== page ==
Lucky 13: This ‘Doctor Who’ fan isn’t ‘scared’ of 13th Doctor’s gender

What a time to be alive.

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Truth be told, I haven’t watched “Doctor Who” in years. Once a rabid “across-the-pond” fan, my attention has waxed and waned over the years before declining sharply with the introduction of Clara as “The Impossible Girl.”

Part of my inattention was caused by the increasingly complex (see: ridiculous) plotlines and escapades imagined by series writer Steven Moffat. The other part was a long waiting period and weakening Netflix addiction that was only revived by my foray into college life. But after yet another wibbly-wobbly timey-wimey tale of hijinks ran off the rails into dramatic explosions and cleverer-than-thou Doctor monologues, I had to stop watching the show or start hating the series that I had loved so much in my late middle school and early high school years.

However, with the release of the new trailer unveiling the 13th incarnation of the alien Doctor grabbing attention across the globe, I’m willing to give this classic British series another chance.

It’s no secret that I’m for more female protagonists. Whether they be in video games, movies, TV shows, books or other mediums, I’m of the belief that more female characters — more complex and engaging female characters with realistic emotional definition and detailed character arcs and plotlines — the better.

[READ: 5 things we need more (or less) of in video games]

So it should be of no surprise that I’m excited about this new Doctor. I do have one critique, however.

What the hell took you so long?

This show has been running continually on British TV since the 1960s — barring a brief break during the 90s until the show’s official relaunch in the early 2000s — with twelve, now thirteen, different incarnations of the title character and countless variations of the spunky sidekick role throughout the years.

ten eight two
Some of the most memorable Doctors include David Tennant (Ten, 2005-2010), Tom Baker (Four, 1974-1981) and Patrick Troughton (Second, 1966-1969) with more great companions than I have room to name in a 800-word blog post. Sources: David-tennant-news.com, Dailymail.com and Pinterest.com

But year after year, Doctor after Doctor, Tardis set after Tardis set, there have been no female Doctors until Jodie Whittaker. And Whittaker has already released a statement urging fans not to be scared of her gender.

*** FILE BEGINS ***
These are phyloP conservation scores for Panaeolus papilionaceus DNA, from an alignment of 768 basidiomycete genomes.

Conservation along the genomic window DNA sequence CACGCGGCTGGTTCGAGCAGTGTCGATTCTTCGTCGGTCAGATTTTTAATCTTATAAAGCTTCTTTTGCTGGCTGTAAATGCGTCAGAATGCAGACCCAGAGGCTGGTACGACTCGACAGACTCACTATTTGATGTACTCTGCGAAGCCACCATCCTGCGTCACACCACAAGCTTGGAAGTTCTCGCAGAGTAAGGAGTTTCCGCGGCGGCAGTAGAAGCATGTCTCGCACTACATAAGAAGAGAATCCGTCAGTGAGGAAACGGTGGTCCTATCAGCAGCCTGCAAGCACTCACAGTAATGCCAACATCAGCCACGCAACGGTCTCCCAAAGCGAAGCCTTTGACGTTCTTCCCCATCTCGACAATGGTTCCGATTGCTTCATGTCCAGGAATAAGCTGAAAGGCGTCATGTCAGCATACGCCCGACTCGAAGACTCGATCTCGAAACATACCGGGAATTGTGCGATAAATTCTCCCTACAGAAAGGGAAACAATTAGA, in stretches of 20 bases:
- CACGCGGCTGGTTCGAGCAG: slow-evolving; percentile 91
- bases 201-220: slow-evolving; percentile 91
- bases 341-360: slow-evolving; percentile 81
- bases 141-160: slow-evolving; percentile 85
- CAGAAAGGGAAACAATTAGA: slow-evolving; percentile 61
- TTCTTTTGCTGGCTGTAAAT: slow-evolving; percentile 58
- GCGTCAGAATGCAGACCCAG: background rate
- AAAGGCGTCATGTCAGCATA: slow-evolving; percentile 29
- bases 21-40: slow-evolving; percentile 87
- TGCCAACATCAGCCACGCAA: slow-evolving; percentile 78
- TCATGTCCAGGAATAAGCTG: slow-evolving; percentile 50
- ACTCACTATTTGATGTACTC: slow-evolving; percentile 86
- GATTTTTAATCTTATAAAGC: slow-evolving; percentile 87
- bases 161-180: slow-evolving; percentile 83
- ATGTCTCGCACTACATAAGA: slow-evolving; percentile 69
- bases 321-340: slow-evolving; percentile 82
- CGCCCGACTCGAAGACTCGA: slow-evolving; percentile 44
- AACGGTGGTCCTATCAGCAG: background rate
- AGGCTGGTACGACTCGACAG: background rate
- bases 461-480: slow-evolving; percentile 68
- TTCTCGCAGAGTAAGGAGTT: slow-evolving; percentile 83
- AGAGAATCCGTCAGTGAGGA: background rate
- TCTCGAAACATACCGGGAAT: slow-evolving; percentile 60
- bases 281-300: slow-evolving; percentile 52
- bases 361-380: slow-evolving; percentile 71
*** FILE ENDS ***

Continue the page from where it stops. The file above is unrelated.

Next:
You heard right.

Scared. Of her gender.

In a quote in the article “Doctor Who: Fans react to Jodie Whittaker casting” from BBC News, Whittaker said, “I want to tell the fans not to be scared by my gender. This is a really exciting time and Doctor Who represents everything that’s exciting about change.”

The tone of this quote is defensive and a little pleading and while I can sort of understand its necessity , I’m a little shocked and a lot pissed that Whittaker and/or her PR agent felt they had to say it.

But she’s not exactly in the wrong to feel defensive. The BBC article went on to compile some of the most memorable fan reactions to the announcement, rom a father tweeting about his 8-year-old pumping her fist in the air to Facebook and Twitter trolls bemoaning the syntactic difference between a Time Lord and a Time Lady.

yes and no tweets
Seriously, shut up. Just shut up. You have no right to take this moment of victory away from the female Doctor Who fans who are finally celebrating gender parity in regards to the show’s main role. Source: BBC.com

I could go on and on about how the term “doctor” is gender-neutral and about how the show has already shown us through secondary characters and Moffat-y exposition that there are as many Time Ladies as there are Time Lords and about how everyone criticizing the new direction of the show needs to get real about what year we’re living in, but I’m not.

Instead, I’ll just say that this is the kind of world I want to live in. Setting aside the horror-show that is modern politics, at least some in the entertainment industry are trying to do the right thing by factoring gender into equations of Hollywood and small screen success and broadening the traditional role of women in the industry.

[READ: ‘Wonder Woman’ calls for a reimagining of cinematic feminism] 

In a world where women can be Ghostbusters, and superheroes and Jedi and queens and Doctors, those who stand opposite these powerful women and complain about their successes are in the wrong. Those that complain and bemoan the death of traditionally male-dominated roles in the industry are in the wrong. And those that rail against gender parity, that criticize and demean and condemn the female presence as a mark of equality rather than an object of the male gaze are, undoubtedly, unequivocally, unmistakably wrong.

But to all those celebrating the new female Doctor, keep calm and carry on, as those of the BBC would say, and let the power of Lara Croft (and Diana Prince and Rey and the 13th Doctor) be with you.

gender parity